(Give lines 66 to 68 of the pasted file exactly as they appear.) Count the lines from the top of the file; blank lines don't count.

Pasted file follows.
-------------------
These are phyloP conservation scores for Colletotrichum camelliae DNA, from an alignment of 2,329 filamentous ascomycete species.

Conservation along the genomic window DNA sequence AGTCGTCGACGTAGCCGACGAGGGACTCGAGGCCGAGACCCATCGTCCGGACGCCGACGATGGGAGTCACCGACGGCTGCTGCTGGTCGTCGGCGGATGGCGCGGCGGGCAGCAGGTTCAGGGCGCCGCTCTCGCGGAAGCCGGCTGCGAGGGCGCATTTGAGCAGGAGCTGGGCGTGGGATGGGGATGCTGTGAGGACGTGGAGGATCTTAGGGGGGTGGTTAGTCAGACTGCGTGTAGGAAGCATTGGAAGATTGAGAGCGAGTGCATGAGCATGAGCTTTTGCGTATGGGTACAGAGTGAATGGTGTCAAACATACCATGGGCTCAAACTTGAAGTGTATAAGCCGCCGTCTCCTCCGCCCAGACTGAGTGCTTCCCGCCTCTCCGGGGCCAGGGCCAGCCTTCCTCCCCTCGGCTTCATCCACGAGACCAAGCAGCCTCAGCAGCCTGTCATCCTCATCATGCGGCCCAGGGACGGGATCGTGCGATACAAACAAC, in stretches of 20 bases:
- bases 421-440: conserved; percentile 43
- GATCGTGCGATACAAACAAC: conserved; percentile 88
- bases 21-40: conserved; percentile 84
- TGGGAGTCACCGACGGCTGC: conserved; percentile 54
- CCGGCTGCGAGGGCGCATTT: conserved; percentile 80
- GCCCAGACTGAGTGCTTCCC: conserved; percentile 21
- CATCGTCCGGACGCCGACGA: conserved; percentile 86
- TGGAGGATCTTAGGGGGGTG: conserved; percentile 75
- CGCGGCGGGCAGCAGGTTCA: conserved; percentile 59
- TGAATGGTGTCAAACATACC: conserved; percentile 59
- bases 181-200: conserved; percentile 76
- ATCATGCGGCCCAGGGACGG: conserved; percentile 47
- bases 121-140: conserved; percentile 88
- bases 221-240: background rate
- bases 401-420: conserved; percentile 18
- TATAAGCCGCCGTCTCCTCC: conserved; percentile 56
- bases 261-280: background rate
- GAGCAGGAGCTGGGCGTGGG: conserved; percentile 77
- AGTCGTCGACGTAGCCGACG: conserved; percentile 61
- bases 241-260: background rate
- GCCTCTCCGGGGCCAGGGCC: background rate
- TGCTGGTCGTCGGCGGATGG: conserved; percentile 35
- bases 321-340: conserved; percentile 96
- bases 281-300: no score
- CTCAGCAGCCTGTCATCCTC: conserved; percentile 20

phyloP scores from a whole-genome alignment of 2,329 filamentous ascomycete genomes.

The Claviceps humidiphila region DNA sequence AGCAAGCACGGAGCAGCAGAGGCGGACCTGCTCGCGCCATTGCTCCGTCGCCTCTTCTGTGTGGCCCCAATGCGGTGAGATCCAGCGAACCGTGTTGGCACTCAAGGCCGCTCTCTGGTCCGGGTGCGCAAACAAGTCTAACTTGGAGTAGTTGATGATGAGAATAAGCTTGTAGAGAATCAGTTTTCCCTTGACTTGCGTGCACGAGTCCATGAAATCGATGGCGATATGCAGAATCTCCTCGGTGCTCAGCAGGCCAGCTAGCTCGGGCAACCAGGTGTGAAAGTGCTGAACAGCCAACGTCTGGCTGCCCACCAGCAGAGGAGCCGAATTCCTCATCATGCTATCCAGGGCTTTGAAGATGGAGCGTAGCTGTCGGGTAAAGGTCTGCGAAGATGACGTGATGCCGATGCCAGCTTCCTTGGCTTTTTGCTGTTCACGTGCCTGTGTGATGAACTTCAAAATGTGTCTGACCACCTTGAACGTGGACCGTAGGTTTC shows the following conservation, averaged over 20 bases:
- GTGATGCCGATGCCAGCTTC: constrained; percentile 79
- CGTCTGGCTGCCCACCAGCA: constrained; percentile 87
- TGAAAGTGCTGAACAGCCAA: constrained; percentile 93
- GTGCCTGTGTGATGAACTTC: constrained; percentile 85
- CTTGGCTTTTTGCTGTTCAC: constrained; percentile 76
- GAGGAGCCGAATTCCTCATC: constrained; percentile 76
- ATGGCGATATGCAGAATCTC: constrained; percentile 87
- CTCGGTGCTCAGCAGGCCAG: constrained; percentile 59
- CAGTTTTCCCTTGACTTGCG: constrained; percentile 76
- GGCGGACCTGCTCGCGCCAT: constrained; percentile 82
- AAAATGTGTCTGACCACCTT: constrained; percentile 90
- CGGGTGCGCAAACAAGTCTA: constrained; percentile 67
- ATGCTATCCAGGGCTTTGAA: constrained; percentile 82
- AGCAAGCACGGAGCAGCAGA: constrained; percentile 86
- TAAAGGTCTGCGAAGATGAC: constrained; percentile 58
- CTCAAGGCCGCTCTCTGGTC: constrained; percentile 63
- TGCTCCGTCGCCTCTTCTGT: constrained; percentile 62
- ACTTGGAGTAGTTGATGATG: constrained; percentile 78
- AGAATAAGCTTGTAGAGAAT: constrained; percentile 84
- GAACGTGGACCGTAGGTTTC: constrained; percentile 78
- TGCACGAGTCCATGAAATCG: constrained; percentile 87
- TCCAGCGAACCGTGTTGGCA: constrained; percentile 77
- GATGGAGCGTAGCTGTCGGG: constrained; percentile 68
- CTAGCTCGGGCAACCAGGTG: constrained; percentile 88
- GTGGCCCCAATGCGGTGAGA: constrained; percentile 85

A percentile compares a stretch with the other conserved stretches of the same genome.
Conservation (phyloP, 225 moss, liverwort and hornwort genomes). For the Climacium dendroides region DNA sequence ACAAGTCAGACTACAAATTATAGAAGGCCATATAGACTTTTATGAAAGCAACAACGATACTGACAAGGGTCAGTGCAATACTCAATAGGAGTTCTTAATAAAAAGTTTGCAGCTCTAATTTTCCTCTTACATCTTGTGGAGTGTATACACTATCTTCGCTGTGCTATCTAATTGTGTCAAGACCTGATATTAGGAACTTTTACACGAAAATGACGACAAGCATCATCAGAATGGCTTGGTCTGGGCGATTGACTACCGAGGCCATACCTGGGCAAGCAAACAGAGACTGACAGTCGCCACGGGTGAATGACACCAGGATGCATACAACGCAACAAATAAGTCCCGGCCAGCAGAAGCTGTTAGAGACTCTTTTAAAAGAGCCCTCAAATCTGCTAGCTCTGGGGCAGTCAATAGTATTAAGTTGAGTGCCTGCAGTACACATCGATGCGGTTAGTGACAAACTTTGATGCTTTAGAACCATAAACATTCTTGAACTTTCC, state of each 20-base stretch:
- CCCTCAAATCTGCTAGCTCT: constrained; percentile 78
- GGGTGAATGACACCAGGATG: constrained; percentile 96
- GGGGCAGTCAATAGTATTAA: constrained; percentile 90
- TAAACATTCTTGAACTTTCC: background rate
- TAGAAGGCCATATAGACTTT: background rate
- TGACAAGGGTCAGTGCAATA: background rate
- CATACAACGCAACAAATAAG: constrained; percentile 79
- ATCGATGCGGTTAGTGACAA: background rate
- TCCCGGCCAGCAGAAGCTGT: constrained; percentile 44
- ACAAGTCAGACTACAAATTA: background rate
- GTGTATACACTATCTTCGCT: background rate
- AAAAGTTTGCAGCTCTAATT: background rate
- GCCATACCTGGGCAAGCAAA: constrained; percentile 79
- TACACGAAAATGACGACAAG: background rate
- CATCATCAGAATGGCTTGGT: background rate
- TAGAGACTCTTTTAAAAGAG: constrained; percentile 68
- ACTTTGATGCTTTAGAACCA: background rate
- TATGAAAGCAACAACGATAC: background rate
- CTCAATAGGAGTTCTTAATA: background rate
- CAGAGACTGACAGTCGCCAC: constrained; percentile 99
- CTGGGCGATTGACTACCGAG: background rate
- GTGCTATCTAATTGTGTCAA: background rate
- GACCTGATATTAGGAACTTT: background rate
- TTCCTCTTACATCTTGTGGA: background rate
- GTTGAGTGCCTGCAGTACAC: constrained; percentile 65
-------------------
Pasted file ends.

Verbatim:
- ACAAGTCAGACTACAAATTA: background rate
- GTGTATACACTATCTTCGCT: background rate
- AAAAGTTTGCAGCTCTAATT: background rate